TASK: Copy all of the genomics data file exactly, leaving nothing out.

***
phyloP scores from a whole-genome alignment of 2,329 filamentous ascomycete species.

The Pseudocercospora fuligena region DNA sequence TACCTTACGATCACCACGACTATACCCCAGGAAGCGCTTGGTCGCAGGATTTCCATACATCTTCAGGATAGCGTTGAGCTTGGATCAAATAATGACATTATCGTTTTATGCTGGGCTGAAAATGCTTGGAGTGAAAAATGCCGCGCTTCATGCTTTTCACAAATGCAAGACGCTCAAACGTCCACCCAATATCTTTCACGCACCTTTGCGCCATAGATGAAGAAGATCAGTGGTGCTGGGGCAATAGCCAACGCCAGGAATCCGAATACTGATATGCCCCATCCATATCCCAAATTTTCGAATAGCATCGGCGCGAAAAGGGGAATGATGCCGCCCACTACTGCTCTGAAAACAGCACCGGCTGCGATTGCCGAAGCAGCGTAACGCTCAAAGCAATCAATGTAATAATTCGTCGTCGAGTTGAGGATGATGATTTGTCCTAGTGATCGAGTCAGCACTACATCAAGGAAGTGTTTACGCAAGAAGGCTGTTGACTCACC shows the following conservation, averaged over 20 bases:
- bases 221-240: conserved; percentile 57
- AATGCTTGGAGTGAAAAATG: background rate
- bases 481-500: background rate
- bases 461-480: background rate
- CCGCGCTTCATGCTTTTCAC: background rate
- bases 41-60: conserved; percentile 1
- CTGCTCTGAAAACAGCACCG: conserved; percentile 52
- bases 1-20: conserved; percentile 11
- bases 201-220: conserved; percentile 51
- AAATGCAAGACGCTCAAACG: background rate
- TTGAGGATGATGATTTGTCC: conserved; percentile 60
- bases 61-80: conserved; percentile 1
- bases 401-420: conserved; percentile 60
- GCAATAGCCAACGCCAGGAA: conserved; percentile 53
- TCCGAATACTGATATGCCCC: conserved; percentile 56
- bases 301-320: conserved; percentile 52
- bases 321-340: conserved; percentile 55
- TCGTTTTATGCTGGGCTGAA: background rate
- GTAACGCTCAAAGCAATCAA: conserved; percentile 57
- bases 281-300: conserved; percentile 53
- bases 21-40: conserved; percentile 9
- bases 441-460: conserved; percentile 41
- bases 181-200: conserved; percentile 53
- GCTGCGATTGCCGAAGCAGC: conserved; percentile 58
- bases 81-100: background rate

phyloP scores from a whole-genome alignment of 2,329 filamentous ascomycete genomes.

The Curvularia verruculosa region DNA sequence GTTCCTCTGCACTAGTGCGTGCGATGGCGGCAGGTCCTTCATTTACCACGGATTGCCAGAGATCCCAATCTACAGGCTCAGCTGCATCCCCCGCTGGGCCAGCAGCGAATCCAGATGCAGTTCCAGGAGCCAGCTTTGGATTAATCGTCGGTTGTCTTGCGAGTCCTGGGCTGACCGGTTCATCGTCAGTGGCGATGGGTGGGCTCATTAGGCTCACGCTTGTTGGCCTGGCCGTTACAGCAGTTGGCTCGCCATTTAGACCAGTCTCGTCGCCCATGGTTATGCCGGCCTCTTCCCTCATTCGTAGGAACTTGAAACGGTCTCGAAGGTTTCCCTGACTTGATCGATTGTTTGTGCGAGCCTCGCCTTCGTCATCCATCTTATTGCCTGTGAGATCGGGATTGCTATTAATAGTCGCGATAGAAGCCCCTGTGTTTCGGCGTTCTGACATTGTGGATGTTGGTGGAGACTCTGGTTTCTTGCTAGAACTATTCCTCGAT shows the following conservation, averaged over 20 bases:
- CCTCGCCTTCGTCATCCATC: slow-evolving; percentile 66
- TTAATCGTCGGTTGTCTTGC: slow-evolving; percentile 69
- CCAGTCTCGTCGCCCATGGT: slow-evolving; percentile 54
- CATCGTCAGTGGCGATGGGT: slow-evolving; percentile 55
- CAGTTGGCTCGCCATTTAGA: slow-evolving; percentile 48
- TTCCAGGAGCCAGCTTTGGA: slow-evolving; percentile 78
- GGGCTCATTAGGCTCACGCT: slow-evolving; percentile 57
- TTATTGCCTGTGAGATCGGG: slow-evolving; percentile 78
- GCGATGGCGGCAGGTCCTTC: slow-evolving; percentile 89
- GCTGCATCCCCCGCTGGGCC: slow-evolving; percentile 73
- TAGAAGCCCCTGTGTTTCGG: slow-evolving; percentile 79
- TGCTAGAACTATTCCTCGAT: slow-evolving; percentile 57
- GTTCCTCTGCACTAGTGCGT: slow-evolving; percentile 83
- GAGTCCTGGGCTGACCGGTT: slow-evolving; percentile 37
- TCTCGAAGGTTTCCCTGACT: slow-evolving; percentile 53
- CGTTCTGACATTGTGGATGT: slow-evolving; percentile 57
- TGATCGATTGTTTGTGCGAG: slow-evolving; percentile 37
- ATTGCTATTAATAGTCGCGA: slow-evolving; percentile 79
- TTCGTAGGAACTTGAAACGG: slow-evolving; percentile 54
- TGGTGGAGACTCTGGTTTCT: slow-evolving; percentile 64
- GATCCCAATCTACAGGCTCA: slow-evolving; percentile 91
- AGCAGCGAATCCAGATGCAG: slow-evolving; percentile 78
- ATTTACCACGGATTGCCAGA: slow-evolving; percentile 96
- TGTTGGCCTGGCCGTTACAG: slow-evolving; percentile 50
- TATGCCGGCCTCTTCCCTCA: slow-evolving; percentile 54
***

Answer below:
phyloP scores from a whole-genome alignment of 2,329 filamentous ascomycete species.

The Pseudocercospora fuligena region DNA sequence TACCTTACGATCACCACGACTATACCCCAGGAAGCGCTTGGTCGCAGGATTTCCATACATCTTCAGGATAGCGTTGAGCTTGGATCAAATAATGACATTATCGTTTTATGCTGGGCTGAAAATGCTTGGAGTGAAAAATGCCGCGCTTCATGCTTTTCACAAATGCAAGACGCTCAAACGTCCACCCAATATCTTTCACGCACCTTTGCGCCATAGATGAAGAAGATCAGTGGTGCTGGGGCAATAGCCAACGCCAGGAATCCGAATACTGATATGCCCCATCCATATCCCAAATTTTCGAATAGCATCGGCGCGAAAAGGGGAATGATGCCGCCCACTACTGCTCTGAAAACAGCACCGGCTGCGATTGCCGAAGCAGCGTAACGCTCAAAGCAATCAATGTAATAATTCGTCGTCGAGTTGAGGATGATGATTTGTCCTAGTGATCGAGTCAGCACTACATCAAGGAAGTGTTTACGCAAGAAGGCTGTTGACTCACC shows the following conservation, averaged over 20 bases:
- bases 221-240: conserved; percentile 57
- AATGCTTGGAGTGAAAAATG: background rate
- bases 481-500: background rate
- bases 461-480: background rate
- CCGCGCTTCATGCTTTTCAC: background rate
- bases 41-60: conserved; percentile 1
- CTGCTCTGAAAACAGCACCG: conserved; percentile 52
- bases 1-20: conserved; percentile 11
- bases 201-220: conserved; percentile 51
- AAATGCAAGACGCTCAAACG: background rate
- TTGAGGATGATGATTTGTCC: conserved; percentile 60
- bases 61-80: conserved; percentile 1
- bases 401-420: conserved; percentile 60
- GCAATAGCCAACGCCAGGAA: conserved; percentile 53
- TCCGAATACTGATATGCCCC: conserved; percentile 56
- bases 301-320: conserved; percentile 52
- bases 321-340: conserved; percentile 55
- TCGTTTTATGCTGGGCTGAA: background rate
- GTAACGCTCAAAGCAATCAA: conserved; percentile 57
- bases 281-300: conserved; percentile 53
- bases 21-40: conserved; percentile 9
- bases 441-460: conserved; percentile 41
- bases 181-200: conserved; percentile 53
- GCTGCGATTGCCGAAGCAGC: conserved; percentile 58
- bases 81-100: background rate

phyloP scores from a whole-genome alignment of 2,329 filamentous ascomycete genomes.

The Curvularia verruculosa region DNA sequence GTTCCTCTGCACTAGTGCGTGCGATGGCGGCAGGTCCTTCATTTACCACGGATTGCCAGAGATCCCAATCTACAGGCTCAGCTGCATCCCCCGCTGGGCCAGCAGCGAATCCAGATGCAGTTCCAGGAGCCAGCTTTGGATTAATCGTCGGTTGTCTTGCGAGTCCTGGGCTGACCGGTTCATCGTCAGTGGCGATGGGTGGGCTCATTAGGCTCACGCTTGTTGGCCTGGCCGTTACAGCAGTTGGCTCGCCATTTAGACCAGTCTCGTCGCCCATGGTTATGCCGGCCTCTTCCCTCATTCGTAGGAACTTGAAACGGTCTCGAAGGTTTCCCTGACTTGATCGATTGTTTGTGCGAGCCTCGCCTTCGTCATCCATCTTATTGCCTGTGAGATCGGGATTGCTATTAATAGTCGCGATAGAAGCCCCTGTGTTTCGGCGTTCTGACATTGTGGATGTTGGTGGAGACTCTGGTTTCTTGCTAGAACTATTCCTCGAT shows the following conservation, averaged over 20 bases:
- CCTCGCCTTCGTCATCCATC: slow-evolving; percentile 66
- TTAATCGTCGGTTGTCTTGC: slow-evolving; percentile 69
- CCAGTCTCGTCGCCCATGGT: slow-evolving; percentile 54
- CATCGTCAGTGGCGATGGGT: slow-evolving; percentile 55
- CAGTTGGCTCGCCATTTAGA: slow-evolving; percentile 48
- TTCCAGGAGCCAGCTTTGGA: slow-evolving; percentile 78
- GGGCTCATTAGGCTCACGCT: slow-evolving; percentile 57
- TTATTGCCTGTGAGATCGGG: slow-evolving; percentile 78
- GCGATGGCGGCAGGTCCTTC: slow-evolving; percentile 89
- GCTGCATCCCCCGCTGGGCC: slow-evolving; percentile 73
- TAGAAGCCCCTGTGTTTCGG: slow-evolving; percentile 79
- TGCTAGAACTATTCCTCGAT: slow-evolving; percentile 57
- GTTCCTCTGCACTAGTGCGT: slow-evolving; percentile 83
- GAGTCCTGGGCTGACCGGTT: slow-evolving; percentile 37
- TCTCGAAGGTTTCCCTGACT: slow-evolving; percentile 53
- CGTTCTGACATTGTGGATGT: slow-evolving; percentile 57
- TGATCGATTGTTTGTGCGAG: slow-evolving; percentile 37
- ATTGCTATTAATAGTCGCGA: slow-evolving; percentile 79
- TTCGTAGGAACTTGAAACGG: slow-evolving; percentile 54
- TGGTGGAGACTCTGGTTTCT: slow-evolving; percentile 64
- GATCCCAATCTACAGGCTCA: slow-evolving; percentile 91
- AGCAGCGAATCCAGATGCAG: slow-evolving; percentile 78
- ATTTACCACGGATTGCCAGA: slow-evolving; percentile 96
- TGTTGGCCTGGCCGTTACAG: slow-evolving; percentile 50
- TATGCCGGCCTCTTCCCTCA: slow-evolving; percentile 54